I came across the story of the Wales Window from watching an episode of Escape to the Country, this one featuring properties (and people) in Wales.
At a time when tension, hostility and hate seem to feature so much in the daily news broadcasts, it is nice to learn about moments of friendship and caring, a ray of sunlight penetrating storm clouds.
The church bombing:
On Sunday, 15th September 1963, Robert Chambliss, a member of the KKK placed a bomb under the steps of the Sixteenth Street Baptist Church in Birmingham. In the resulting explosion, four children were killed: Denise McNair (11), Addie Mae Collins (14), Carole Robertson (14) and Cynthia Wesley (14). They had been attending Sunday school classes at the church.
The church had been used as a meeting-place for civil rights leaders such as Martin Luther King, with tensions having risen when a campaign was conducted to register African American voters in Birmingham. A week before the bombing, Alabama Governor George Wallace had told the New York Times that to stop integration Alabama needed a "few first-class funerals."
Although a witness identified Robert Chambliss as the man who placed the bomb under the steps of the church, and despite possessing a box of 122 sticks of dynamite without a permit, he was found not guilty of murder and received a hundred-dollar fine and a six-month jail sentence for having the dynamite. As a result of reopening of the case by Governor Bill Baxley in 1977, he was tried again, found guilty and sentenced to life imprisonment. He died in prison in 1985.
The Wales connection:
In Wales, artist and worker in stained glass, John Petts (1914-1991), heard about the bombing and the deaths of the girls. The explosion had also destroyed the church’s windows, including a stained glass window at the front. He proposed the creation of a new window, to be designed and made by him, which would express both sorrow and hope. The Cardiff Daily Mail newspaper launched an appeal for small donations, no greater than half a crown so that there would be support from many, not just one person underwriting the target amount. The newspaper quoted Petts: “Wales is renowned for its love of peace and for its international outlook .... perhaps Wales can show the way to other nations and even win support from many White Americans by making the first move to recreate this damaged church.”
The target, 500 pounds, was quickly raised with Wales schoolchildren making many of the donations. Petts then travelled to Birmingham to meet with the church leaders.
Petts wanted the theme for his window to be the words of Christ in Matthew 25:40, "Truly, I say to you, as you did it to one of the least of these my brothers, you did it to me."
It was completed in 1964 and installed prior to the reopening of the church in 1965.
For the congregation at the Baptist church it was a tangible symbol that people around the world cared about their suffering and sacrifice, at a time when it was hard to find much compassion expressed among white people in the South. Pastor John Cross said that "it might serve as a constant reminder that there are persons in the world whose hearts are filled with love and brotherly kindness." According to Kathleen Bunton, life-time member of the 16th Street Baptist Church: “I was surprised that people cared about blacks altogether, because if you had encountered the situations that were going on here... it was as if nobody cared.”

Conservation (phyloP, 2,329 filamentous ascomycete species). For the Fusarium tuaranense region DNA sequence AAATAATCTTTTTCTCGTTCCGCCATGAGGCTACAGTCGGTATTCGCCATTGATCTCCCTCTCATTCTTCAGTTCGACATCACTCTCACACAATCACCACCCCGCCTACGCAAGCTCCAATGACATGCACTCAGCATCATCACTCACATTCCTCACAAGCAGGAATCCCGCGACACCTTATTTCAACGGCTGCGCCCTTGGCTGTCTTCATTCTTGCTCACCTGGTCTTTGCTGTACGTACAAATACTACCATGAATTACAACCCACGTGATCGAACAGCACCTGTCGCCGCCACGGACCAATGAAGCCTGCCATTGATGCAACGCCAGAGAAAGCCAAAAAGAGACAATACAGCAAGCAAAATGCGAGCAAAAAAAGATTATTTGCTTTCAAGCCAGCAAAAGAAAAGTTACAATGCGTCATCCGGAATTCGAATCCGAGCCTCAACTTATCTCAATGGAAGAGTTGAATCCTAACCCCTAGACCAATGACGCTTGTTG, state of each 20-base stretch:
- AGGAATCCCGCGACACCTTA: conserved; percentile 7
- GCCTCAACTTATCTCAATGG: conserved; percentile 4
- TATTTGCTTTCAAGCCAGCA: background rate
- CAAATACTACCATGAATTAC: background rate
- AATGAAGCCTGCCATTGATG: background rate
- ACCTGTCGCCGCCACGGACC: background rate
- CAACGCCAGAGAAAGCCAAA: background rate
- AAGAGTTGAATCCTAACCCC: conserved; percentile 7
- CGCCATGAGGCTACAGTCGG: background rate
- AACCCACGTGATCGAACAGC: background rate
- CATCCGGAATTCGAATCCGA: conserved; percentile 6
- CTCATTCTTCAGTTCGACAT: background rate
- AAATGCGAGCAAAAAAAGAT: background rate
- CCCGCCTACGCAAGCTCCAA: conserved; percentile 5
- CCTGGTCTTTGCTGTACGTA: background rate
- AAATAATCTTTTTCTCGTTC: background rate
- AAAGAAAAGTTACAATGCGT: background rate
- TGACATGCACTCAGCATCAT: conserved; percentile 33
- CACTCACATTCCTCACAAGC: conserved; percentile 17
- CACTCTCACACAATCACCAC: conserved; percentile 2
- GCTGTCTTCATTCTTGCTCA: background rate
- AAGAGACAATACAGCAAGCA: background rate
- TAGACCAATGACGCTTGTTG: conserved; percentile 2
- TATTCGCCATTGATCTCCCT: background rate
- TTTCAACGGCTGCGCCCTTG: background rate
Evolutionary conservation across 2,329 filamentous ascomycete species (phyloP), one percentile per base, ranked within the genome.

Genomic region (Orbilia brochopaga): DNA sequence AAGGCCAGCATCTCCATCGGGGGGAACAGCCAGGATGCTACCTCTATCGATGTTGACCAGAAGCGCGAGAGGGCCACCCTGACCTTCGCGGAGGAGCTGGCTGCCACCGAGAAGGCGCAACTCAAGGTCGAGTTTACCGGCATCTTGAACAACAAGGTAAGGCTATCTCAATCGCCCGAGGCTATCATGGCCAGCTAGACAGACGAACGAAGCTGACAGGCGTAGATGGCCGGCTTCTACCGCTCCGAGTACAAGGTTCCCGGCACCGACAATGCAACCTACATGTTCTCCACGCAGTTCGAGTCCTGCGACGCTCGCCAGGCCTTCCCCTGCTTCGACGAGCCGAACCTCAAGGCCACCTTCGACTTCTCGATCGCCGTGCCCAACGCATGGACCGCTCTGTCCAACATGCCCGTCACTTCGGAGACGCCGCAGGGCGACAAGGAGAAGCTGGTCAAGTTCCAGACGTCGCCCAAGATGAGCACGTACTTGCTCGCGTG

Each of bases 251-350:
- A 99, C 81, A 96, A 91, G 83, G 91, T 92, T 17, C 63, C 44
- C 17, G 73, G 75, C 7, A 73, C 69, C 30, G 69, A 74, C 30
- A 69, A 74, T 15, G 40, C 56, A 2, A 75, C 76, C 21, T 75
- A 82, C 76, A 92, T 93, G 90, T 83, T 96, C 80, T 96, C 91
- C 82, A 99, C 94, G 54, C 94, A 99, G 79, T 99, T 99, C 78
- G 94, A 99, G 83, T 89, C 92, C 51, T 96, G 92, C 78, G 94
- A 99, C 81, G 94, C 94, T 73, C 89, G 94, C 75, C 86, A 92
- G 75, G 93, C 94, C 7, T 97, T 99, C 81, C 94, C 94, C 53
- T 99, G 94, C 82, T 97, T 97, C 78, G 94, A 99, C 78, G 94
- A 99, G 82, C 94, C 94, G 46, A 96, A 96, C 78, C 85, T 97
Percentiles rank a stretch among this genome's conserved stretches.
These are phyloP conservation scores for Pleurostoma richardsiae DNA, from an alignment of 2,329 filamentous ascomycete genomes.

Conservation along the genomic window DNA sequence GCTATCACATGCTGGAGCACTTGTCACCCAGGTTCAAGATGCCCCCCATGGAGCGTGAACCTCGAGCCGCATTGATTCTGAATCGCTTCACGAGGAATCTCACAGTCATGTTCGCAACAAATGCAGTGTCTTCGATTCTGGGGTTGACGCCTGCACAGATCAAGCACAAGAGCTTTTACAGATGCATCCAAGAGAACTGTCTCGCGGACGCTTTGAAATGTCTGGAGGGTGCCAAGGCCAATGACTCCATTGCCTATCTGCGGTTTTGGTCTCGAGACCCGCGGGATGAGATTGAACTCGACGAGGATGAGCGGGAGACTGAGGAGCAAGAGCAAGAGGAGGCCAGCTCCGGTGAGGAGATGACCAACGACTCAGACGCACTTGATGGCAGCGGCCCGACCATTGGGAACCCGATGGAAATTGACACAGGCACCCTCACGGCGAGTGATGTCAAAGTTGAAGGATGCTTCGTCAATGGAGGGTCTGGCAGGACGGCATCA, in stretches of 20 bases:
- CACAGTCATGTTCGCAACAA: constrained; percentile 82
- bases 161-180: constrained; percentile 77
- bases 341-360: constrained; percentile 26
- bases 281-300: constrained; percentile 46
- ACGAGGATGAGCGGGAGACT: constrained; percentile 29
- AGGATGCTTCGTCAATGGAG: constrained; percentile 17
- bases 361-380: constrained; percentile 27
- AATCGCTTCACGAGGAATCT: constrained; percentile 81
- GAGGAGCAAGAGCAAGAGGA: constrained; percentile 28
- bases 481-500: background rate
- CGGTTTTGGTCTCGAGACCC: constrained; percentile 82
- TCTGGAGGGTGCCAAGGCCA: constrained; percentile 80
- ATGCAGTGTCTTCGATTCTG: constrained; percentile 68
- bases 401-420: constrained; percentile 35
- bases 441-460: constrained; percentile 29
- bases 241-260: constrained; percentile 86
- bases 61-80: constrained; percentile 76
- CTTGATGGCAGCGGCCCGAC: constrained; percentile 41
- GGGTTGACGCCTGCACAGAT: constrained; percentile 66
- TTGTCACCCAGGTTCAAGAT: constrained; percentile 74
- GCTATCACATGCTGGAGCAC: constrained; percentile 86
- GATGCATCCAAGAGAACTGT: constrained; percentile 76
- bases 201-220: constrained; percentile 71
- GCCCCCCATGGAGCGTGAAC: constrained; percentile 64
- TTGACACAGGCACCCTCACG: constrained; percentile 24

In 1987 John Petts spoke with the BBC, commenting "They had never heard of Wales, they had no idea where it was, but they were very quickly told something of the little country Wales was, and how it put great value on independence and freedom, to bandy with the great big words. An idea doesn't exist unless you do something about it. Thought has no real living meaning unless it's followed by action of some kind."
Petts’ window shows a crucified black Christ, superimposed over an abstract cross of white and light coloured glass against a blue field with a circle inscribed around it. As interpreted by Petts, the figure's right hand pushes away injustice while its left hand is open, offering forgiveness. A rainbow, representing diversity and God's promise, crowns the figure's head.
The figure of Christ is bent in the same pose as African Americans had been bent from the blast of a water cannon, recalling the demonstrations the previous Spring when demonstrators had been met by police dogs and fire hoses.
At the bottom edge of the window is the dedication, "Given by the people of Wales, UK, MCMLXIV".
The black Jesus was both a defiant and heart-warming image at a time when African Americans were seeking equality and civil rights.
The current 16th Street Pastor, Reverend Arthur Price, says it is an image which draws comment to this day:
"The boldness - in this country - of having a black Christ speaks volumes. For the African American community that's not a stretch at all, but for many people in the white community during that time, to say that Jesus Christ was black and of African descent would be blasphemous.
But I think the major message we try to take out of the window is not so much identifying Christ's colour but knowing that Christ identifies with us.
To the white community this is that the Jesus you love identifies himself with the African-American community, so you are really crucifying him again when you persecute someone who does not look like you."